Post-traumatic stress disorder(PTSD) is a disorder that occurs after physical harm has taken place or the threat of harm occurred to an invidiual. Although it is typical for the humans fight or flight response to kick in during times of extreme stress and threats, individuals with PTSD are not able to turn this off and can begin to feel the same stress when danger is no longer present. What victims of PTSD deal with, what parts of the brain are associated with PTSD and why memory loss may occur are important fundamentals of understanding PTSD.
Victims of stressful and dangerous situations can often experience Post-traumatic stress disorder. In fact, nearly 7.7 million American adults have PTSD. This disorder can cause a number of symptoms including flashbacks, frightening thoughts, memory loss of the event, depression and much more. Clear emotional and mental responses are present in these victims.
Research has shown that individuals who experience extreme danger such as sexual abuse or war soldiers have physical changes to the hippocampus. This is a part of the brain that is associated with memory and learning as well as stress. This would explain why many individuals with PTSD are unable to recall the event or many details of the event that triggered the PTSD. The Hippocampus can be stressed to a point of not only forgetting the triggering event, but impair new learning. New research has shown that the hippocampus is capable of regenerating nerve cells and under extreme stress can slow down or even stop this ability. Other areas of the brain are also associated with PTSD, which include the medial prefrontal cortex. This part of the brain deals with emotional and fear driven reactions.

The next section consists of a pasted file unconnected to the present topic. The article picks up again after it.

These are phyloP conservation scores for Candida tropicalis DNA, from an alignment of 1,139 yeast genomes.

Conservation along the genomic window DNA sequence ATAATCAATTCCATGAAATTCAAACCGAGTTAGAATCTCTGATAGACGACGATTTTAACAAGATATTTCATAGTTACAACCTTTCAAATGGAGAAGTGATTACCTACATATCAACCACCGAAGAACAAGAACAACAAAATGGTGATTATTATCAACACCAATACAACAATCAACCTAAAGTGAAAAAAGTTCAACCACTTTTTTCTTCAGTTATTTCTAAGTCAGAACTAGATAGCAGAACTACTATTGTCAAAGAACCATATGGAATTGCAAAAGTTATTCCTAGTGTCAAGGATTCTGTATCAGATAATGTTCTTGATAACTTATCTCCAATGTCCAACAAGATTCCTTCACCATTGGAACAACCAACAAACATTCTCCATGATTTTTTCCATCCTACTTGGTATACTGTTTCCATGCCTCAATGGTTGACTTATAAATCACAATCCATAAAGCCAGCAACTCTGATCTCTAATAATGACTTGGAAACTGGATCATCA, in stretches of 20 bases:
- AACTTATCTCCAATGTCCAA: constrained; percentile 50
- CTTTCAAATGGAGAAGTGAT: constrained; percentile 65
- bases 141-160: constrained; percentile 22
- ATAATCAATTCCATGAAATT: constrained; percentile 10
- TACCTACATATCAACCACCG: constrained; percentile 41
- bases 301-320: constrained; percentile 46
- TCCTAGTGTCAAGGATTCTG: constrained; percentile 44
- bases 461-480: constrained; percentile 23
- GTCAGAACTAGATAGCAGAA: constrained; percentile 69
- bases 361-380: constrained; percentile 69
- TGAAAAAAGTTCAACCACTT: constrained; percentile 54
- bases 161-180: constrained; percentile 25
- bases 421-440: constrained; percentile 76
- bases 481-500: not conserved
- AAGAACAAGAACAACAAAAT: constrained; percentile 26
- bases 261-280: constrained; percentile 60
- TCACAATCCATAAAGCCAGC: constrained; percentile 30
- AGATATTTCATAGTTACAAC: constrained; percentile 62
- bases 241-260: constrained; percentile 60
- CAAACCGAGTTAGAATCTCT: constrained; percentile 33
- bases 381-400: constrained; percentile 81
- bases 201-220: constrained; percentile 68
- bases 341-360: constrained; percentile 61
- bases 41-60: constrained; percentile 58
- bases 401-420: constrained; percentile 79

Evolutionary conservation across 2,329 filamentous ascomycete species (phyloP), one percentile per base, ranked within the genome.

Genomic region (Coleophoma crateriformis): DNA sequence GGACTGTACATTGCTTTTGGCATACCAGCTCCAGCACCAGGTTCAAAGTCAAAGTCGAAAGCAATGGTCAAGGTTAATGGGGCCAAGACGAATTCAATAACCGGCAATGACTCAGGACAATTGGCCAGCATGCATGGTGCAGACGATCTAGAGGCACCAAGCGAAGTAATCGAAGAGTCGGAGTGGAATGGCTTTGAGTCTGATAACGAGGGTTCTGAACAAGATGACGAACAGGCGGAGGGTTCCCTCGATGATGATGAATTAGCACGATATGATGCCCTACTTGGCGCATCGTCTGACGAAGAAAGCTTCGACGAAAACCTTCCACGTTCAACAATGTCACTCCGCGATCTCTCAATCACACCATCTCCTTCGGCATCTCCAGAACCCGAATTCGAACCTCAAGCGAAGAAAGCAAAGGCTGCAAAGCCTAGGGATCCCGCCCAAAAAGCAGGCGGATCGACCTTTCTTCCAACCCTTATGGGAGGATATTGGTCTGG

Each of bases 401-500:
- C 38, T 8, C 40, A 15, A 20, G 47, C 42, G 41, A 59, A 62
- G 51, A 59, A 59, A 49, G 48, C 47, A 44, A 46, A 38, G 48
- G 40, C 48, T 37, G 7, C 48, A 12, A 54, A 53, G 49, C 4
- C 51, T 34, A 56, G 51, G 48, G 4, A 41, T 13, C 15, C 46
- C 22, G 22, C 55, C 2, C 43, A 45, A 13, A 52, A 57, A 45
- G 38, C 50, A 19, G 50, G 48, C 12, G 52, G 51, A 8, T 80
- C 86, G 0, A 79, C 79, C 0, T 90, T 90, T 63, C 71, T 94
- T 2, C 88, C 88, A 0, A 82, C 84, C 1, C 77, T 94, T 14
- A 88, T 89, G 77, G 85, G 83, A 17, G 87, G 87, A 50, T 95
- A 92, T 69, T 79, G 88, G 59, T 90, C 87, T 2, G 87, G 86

With the hippocampus playing a role in PTSD, it is quite clear why memory loss is reported for many PTSD victims. The hippocampus is associated with memory and can be damaged under great stress such as trauma and fear. Some scientists believe that the memory loss is to protect the victims from reliving these events, however most PTSD victims will still feel a huge sense of fear around similar situations whether that be dark halls or the place the trauma took place. Thus implying that even without exact memory, these victims still go through agony and torment over the traumatic event.
In conclusion, PTSD occurs in a number of victims of trauma each day. Individuals who seek counseling and family support after trauma may reduce their risk of PTSD. Victims of PTSD experience many real and frightening responses to fear. These are believe to be associated with brain activity from the hippocampus and the medial prefrontal cortex. Memory loss is a symptom of many PTSD victims both of the event and even future learnings.
“The Invisible Epidemic: Post-Traumatic Stress Disorder, Memory and the BrainBy: J. Douglas Bremner, M.D..” The Invisible Epidemic: PTSD & the Brain. N.p., n.d. Web. 20 Apr. 2014. <http://www.pandys.org/articles/invisibleepidemic.html>.